Steve Jobs was right about one thing. He and Apple are not perfect. Jobs was talking about the dropped calls problem with the new iPhone 4. But he also proved he’s not perfect in how to handle the media fallout.
Jobs was wrong to ban live broadcast coverage of his mea culpa news conference. This was big news for iPhone customers, present and future, and all the interested parties on The Street.
Fox Business Network, CNBC, Bloomberg and any of the all-news cable networks hoping to provide live coverage were left with one option: repeat information incrementally as it came to them from their people inside the news conference. In-between reports, fill with conjecture and opinion. Jobs left them no choice but to fill the time helping create impressions about Apple that are counter productive to his goals. Many of them were less than complimentary. (Click on the video below for an example of CNBC’s make-shift coverage.)
But that wasn’t Jobs’ only mistake. After opening his briefing admitting Apple’s not perfect, he took 30 minutes before offering his solutions. First, he launched into all the positives about iPhone 4; the 3 million sold, high praise from the trade press and users, etc.
“He’s in denial guys,” a CNBC reporter declared as this factoid dribbled out in text messages from producers inside the briefing.
CNBC had 7 (later joined by an 8th) reporters and commentators all on camera together to fill the time and fill in the blanks. While they waited for first details, it was revealed Apple knew it had an iPhone 4 problem dropping calls more than three weeks earlier. That prompted one of their panel members to say “this means they waited for a customer to complain.” He suggested Jobs was being disingenuousness; or, he said, they never really properly tested the phone.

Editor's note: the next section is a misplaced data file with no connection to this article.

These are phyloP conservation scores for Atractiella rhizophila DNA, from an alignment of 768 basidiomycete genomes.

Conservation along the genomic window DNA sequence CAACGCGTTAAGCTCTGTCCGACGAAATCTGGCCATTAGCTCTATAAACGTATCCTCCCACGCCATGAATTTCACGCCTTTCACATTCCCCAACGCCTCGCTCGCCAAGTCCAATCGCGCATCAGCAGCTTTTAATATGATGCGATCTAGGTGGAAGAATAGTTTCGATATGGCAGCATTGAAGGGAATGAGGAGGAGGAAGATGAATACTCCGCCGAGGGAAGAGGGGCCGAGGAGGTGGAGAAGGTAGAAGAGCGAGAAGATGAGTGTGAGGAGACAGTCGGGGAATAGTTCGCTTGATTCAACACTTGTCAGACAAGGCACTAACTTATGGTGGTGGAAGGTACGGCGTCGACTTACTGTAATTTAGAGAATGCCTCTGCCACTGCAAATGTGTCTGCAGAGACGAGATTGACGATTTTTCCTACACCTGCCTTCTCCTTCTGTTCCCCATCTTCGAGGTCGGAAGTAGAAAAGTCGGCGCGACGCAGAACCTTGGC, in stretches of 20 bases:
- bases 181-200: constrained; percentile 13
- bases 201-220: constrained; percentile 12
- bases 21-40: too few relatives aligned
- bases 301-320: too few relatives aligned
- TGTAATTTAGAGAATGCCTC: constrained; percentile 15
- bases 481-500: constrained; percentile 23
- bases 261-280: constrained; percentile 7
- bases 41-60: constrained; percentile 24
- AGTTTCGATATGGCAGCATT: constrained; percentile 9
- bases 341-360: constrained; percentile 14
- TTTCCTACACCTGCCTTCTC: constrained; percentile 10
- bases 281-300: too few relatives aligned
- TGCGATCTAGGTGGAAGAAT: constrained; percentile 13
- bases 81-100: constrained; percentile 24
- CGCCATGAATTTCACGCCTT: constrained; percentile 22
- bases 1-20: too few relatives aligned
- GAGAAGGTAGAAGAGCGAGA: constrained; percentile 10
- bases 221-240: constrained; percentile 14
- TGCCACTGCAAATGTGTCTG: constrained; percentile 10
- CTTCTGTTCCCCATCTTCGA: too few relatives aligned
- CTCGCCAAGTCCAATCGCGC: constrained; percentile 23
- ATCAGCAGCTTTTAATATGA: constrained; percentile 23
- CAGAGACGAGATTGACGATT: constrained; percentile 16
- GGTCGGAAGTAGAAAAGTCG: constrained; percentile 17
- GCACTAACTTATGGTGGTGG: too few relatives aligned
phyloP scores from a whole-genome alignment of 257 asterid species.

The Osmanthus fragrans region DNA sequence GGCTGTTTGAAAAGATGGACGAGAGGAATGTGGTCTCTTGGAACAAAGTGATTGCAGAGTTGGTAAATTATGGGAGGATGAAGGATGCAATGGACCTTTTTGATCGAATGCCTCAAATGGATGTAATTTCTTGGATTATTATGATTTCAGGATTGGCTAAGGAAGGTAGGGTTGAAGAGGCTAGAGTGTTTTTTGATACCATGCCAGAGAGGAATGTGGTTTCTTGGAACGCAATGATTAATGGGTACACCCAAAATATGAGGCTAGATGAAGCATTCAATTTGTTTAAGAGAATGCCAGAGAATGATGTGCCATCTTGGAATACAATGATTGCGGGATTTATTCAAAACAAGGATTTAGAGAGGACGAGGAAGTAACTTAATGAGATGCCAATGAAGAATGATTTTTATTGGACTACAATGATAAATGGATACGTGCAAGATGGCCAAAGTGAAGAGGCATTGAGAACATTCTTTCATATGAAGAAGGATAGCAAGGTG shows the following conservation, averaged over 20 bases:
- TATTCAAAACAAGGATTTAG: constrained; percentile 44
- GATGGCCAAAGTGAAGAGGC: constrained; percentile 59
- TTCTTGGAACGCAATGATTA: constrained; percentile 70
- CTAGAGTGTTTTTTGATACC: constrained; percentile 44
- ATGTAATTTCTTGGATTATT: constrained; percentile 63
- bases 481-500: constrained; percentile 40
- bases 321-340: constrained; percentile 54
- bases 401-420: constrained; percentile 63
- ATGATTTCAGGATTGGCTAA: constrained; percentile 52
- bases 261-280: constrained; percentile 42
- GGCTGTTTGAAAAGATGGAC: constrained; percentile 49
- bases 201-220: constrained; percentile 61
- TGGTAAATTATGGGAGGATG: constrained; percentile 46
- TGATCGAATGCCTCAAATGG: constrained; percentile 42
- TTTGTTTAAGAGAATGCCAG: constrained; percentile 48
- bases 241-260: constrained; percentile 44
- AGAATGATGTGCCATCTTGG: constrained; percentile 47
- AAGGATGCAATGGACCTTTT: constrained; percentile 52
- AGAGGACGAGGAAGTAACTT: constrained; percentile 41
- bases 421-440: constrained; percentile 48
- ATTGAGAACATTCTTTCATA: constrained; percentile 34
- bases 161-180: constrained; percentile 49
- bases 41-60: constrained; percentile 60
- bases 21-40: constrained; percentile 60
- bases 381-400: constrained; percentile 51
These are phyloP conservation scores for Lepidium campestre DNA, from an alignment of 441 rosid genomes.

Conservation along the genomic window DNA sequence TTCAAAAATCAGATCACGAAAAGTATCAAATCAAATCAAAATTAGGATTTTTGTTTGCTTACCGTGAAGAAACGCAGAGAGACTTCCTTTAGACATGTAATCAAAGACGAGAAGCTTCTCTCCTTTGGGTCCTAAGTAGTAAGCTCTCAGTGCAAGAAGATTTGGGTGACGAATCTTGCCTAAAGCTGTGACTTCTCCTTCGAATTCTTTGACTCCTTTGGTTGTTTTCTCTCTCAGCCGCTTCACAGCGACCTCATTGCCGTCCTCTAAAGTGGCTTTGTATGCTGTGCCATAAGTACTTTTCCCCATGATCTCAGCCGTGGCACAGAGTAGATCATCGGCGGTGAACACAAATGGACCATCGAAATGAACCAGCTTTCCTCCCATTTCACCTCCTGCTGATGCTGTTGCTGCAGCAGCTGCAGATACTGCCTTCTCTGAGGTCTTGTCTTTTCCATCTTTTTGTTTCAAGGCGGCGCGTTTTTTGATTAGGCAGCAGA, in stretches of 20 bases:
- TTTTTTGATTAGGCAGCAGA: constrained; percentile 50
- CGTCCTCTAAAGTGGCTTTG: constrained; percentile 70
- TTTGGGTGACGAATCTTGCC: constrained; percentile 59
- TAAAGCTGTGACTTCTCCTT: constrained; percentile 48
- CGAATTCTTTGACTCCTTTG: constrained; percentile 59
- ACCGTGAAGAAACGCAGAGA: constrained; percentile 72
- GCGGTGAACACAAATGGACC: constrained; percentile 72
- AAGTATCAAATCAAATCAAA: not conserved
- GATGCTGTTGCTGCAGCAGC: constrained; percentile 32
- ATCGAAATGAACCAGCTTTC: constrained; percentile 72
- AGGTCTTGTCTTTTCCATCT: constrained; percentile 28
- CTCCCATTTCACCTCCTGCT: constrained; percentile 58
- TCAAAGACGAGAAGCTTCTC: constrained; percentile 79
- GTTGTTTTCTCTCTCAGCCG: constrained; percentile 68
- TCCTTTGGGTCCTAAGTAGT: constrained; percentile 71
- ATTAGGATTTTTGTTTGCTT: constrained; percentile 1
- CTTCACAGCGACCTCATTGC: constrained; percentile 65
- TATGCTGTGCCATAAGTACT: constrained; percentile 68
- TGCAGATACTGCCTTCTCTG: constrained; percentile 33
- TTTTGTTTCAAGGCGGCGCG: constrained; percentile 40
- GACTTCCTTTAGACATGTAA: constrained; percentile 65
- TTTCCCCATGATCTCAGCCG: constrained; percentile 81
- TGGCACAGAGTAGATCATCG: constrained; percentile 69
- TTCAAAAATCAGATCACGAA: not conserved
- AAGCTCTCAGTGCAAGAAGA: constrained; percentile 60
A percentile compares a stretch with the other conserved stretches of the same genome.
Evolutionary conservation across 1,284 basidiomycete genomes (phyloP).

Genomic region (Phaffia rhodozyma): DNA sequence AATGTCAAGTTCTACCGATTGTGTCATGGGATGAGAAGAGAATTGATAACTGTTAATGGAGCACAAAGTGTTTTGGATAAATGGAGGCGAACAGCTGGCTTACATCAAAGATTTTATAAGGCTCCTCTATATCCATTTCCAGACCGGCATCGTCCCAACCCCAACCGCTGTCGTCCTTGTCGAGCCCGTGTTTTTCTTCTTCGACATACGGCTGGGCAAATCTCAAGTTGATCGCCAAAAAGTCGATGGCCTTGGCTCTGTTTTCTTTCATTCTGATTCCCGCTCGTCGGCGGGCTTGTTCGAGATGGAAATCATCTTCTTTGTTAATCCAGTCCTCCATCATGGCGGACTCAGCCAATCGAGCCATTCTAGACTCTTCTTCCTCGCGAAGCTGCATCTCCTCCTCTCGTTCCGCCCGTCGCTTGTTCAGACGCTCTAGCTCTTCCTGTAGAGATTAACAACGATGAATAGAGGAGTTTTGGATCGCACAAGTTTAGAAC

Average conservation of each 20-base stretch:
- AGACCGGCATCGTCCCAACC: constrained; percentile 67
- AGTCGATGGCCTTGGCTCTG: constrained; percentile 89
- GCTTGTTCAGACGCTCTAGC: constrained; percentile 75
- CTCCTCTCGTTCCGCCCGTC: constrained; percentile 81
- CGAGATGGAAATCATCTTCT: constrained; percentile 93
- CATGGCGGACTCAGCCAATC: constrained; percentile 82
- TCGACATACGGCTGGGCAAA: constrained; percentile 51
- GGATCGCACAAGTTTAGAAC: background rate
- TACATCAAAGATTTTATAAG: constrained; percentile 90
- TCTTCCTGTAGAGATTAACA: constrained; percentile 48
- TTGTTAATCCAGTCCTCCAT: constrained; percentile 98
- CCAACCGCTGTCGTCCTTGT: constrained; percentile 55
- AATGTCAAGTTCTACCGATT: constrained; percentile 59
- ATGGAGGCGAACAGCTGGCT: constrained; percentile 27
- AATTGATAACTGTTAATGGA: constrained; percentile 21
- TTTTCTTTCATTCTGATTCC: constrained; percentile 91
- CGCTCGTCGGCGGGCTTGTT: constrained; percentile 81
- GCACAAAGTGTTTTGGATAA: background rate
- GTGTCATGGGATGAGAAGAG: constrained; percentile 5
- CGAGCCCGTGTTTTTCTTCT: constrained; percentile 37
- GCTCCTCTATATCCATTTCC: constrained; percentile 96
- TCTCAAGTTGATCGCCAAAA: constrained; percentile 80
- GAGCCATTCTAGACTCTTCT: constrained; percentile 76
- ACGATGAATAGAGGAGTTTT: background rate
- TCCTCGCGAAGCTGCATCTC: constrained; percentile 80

Another, “did they rush to market?” A third reporter asked the question on the minds of most watching the coverage, how are they going to fix the problem? It would be awhile before that answer finally came.
As more details came out on what Jobs called “antenna-gate,” one of CNBC’s panel members wondered aloud: “Isn’t this just an Apple backlash; they’ve been ridin’ high, they walk on water, and now we gotta take ‘em down.”
Then the lead anchor reported Jobs was comparing his phone to all the other makes, like Samsung, Motorola, LG, etc., saying they suffer the problem of dropped calls, too.
By making that comparison Jobs single-handedly reduced the Apple’s image as the superior smart phone developer to the level of the competition. Also, why should his customers care about those other smart phones? They own the iPhone 4 and all they care about are the problems they’re having with their phones and what Apple was going to do for them.
One of CNBC’s reporters reacted to the comparisons saying “It makes them whiny.”
And this: “We need bowing and scraping. We want to see him do the Jimmy Swaggert ‘I have sinned against you.’”
Deep into the coverage yet another complained, “We are 22 minutes into this news conference and we don’t know what the fix is…”
“They’re burying the lead,” another chimed in.
And this suggestion that Steve Jobs and Apple may have known before even one iPhone 4 left the factory: “You can’t have a complaint until you’ve shipped the product; that doesn’t mean you didn’t know before you shipped it, it had this weakness.”
Jobs could not necessarily have avoided all this commentary, but he blew the opportunity to set the agenda first by letting the networks feed live coverage and keep the focus on him.
As one of CNBC’s brain trust offered: “That isn’t Apple’s way!” That’s true, and it’s puzzling why Steve Jobs decided to break with tradition.